Midget Modifications

Fewer cars offer a higher fun/money ratio than Spridgets, although I believe it’s largely an illusion due to the car’s size and inherent steering responsiveness. When the driver’s rear end is located mere inches above the pavement and one looks eyeball-to-eyeball with an adjacent semi’s lugnuts, it doesn’t take extraordinary performance to make one of these cars feel like a street-legal go-kart. I’m fond of explaining it this way: you don’t drive a Midget so much as you wear a Midget. Although few drivers would rate the cockpit as luxurious, the overall experience of driving a well-sorted Midget is hard to beat despite the spartan appointments. It’s really all about enjoying the above-mentioned fun quotient above all else.

Featured in Classic Motorsports

Midget Modifications (as featured in Classic Motorsports) 1 Many people also find ownership of these cars enjoyable because of the simple technology that nearly anyone can understand and work on themselves. Being so basic, these cars are easy to modify and some projects can result in dramatic improvements from the original performance specifications. Unfortunately, some well-intentioned “improvements” can lead to problematic results. Here are a few examples from an exceedingly long list of common mistakes that might help you avoid making a Spridget mechanical blunder:

– Don’t change the car from steel to wire wheels without changing the entire rear axle housing. The wire wheel axles are nearly an inch shorter and, although they will move the car if installed in a steel wheel axle housing, the amount of axle spline engaging the differential side gear will be next to nothing. We have encountered this problem several times when repairing cars in the shop.

– Don’t use axles from a 948 or 1098 engined car if you have any performance ambitions whatsoever. They are made from material that is quite inferior to that used for 1275 or 1500 powered cars. Guaranteed to let you down when you least need or expect it.

– Don’t spin the rear wheels of the car when driving the car from an unpaved area onto a hard road. The shock generated by the abrupt change of traction is almost guaranteed to snap the right rear axle shaft effortlessly. Again, severe disappointment may ensue.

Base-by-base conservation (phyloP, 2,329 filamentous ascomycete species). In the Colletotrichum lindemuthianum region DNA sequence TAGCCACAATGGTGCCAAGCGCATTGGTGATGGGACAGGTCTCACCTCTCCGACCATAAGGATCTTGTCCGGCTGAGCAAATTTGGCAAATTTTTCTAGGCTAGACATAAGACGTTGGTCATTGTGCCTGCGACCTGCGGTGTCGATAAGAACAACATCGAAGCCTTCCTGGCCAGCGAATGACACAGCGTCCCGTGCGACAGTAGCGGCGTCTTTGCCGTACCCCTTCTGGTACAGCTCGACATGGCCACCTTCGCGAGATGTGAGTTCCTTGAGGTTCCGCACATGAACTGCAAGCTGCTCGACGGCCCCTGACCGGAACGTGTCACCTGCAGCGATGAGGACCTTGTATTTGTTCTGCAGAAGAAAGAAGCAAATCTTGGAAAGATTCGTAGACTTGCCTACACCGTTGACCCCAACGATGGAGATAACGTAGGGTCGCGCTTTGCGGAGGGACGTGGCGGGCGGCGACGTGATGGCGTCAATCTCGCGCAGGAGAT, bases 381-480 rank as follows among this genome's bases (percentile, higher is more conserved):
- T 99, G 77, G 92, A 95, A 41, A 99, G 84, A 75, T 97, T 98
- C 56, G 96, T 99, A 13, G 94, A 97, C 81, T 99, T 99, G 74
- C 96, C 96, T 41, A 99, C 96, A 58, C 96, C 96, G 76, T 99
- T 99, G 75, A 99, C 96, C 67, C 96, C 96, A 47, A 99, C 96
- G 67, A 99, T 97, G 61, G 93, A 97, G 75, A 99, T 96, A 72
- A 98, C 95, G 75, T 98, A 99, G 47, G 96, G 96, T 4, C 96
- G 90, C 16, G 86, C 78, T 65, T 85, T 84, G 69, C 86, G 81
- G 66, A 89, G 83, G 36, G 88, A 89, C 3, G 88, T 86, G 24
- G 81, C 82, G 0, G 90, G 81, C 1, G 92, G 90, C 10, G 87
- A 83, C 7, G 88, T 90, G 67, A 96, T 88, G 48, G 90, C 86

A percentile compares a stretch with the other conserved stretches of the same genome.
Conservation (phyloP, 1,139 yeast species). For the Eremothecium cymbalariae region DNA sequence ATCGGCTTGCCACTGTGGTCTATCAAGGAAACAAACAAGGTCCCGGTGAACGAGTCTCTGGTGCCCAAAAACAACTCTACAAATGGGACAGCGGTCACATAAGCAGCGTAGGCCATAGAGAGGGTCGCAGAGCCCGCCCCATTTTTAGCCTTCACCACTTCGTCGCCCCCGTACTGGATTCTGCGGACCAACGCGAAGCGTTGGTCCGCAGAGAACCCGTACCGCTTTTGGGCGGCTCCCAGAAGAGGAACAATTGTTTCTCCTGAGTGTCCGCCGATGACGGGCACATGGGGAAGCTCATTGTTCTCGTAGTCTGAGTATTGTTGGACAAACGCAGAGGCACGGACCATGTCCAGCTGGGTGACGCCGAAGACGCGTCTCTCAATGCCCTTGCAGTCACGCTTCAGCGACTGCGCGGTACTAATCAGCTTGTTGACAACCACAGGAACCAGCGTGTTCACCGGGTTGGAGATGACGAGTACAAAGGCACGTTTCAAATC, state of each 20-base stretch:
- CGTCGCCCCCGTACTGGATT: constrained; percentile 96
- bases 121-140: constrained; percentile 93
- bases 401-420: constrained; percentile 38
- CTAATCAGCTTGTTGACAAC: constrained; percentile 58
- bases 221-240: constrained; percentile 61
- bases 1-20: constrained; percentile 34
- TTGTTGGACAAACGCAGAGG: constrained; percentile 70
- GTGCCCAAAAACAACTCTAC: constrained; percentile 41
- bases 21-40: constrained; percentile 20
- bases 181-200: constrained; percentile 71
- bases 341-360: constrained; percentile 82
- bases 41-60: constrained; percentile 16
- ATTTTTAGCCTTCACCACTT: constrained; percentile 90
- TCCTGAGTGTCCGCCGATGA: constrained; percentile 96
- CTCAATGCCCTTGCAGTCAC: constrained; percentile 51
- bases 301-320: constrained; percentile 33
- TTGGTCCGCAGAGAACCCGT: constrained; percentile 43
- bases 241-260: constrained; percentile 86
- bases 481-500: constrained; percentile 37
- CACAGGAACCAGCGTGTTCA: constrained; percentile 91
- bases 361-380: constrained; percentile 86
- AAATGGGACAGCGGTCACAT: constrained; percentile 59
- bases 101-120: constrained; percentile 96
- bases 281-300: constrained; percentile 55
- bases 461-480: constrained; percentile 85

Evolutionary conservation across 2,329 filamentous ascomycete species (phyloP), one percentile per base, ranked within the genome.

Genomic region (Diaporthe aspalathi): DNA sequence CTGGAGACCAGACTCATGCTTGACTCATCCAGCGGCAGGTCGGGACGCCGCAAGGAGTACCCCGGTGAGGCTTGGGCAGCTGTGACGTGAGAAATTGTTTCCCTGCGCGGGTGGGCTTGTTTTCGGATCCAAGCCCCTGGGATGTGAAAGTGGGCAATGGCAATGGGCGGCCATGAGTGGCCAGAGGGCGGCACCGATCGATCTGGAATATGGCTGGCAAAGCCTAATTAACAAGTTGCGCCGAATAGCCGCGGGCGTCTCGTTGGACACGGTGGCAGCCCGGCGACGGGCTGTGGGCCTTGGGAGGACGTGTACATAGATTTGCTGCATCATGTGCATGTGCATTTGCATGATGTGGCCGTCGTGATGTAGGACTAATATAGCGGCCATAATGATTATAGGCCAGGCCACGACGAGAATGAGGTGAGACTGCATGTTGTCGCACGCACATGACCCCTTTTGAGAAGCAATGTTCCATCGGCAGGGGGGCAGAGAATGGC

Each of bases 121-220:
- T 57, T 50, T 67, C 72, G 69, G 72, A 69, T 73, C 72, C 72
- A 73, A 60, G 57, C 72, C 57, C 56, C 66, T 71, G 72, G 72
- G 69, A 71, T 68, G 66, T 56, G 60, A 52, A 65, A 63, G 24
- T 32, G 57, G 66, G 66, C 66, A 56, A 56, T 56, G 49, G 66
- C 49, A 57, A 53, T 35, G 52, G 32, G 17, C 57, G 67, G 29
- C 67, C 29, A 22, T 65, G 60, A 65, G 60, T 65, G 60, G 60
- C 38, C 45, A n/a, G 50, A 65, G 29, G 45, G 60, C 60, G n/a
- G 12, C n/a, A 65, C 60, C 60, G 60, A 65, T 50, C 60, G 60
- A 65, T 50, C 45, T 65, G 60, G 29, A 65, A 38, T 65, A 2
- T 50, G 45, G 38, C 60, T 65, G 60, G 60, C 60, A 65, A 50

– Don’t change the front brakes of a drum brake car to disc brakes without finishing the job. Make sure you change the rear brakes and the master cylinder to those from a disc brake car as well. The front to rear brake bias will be changed to be far less than ideal if only the front brakes are changed.

– Don’t plan to put a 1098cc engine onto a smooth-case transmission that was behind a 948. The 1098 clutch won’t fit inside the bellhousing without very extensive modifications.

– Don’t try to solve a clutch release problem by lengthening the slave cylinder pushrod. The release bearing fork will hit the back of the opening of the bellhousing and bend it easily due to the force generated by the hydraulic pressure within the system. Instead of making the problem worse, fix the original problem, which is usually a worn out release bearing or master cylinder pushrod.

– Don’t fill the radiator in a cross-flow car through the pressure cap on the surge tank. That will only partially fill the coolant system and hot running will quickly result.

– Don’t choose the wrong alloy wheel to upgrade. Wheels have two measurements – their diameter and the width of the rim. While it’s easy to choose a wheel with the correct diameter, it is much more difficult to select an alloy wheel with the correct rim width. A wheel with an incorrect rim width will change how the wheel sits within the wheel well. A wheel with too much positive offset will cause the tire to foul the rear wheel arch; too much negative offset will foul the leaf springs. Your choices are limited.

– Don’t buy a generic fuel pump just because it’s cheap. Most will produce far too much fuel pressure which will result in the carb float needles being overwhelmed and then initiate serious driveability problems. Attempting to resolve this with a pressure regulator frequently produces further problems of leaking or inaccurate settings. Just ante up for the real SU pump and be done with it.

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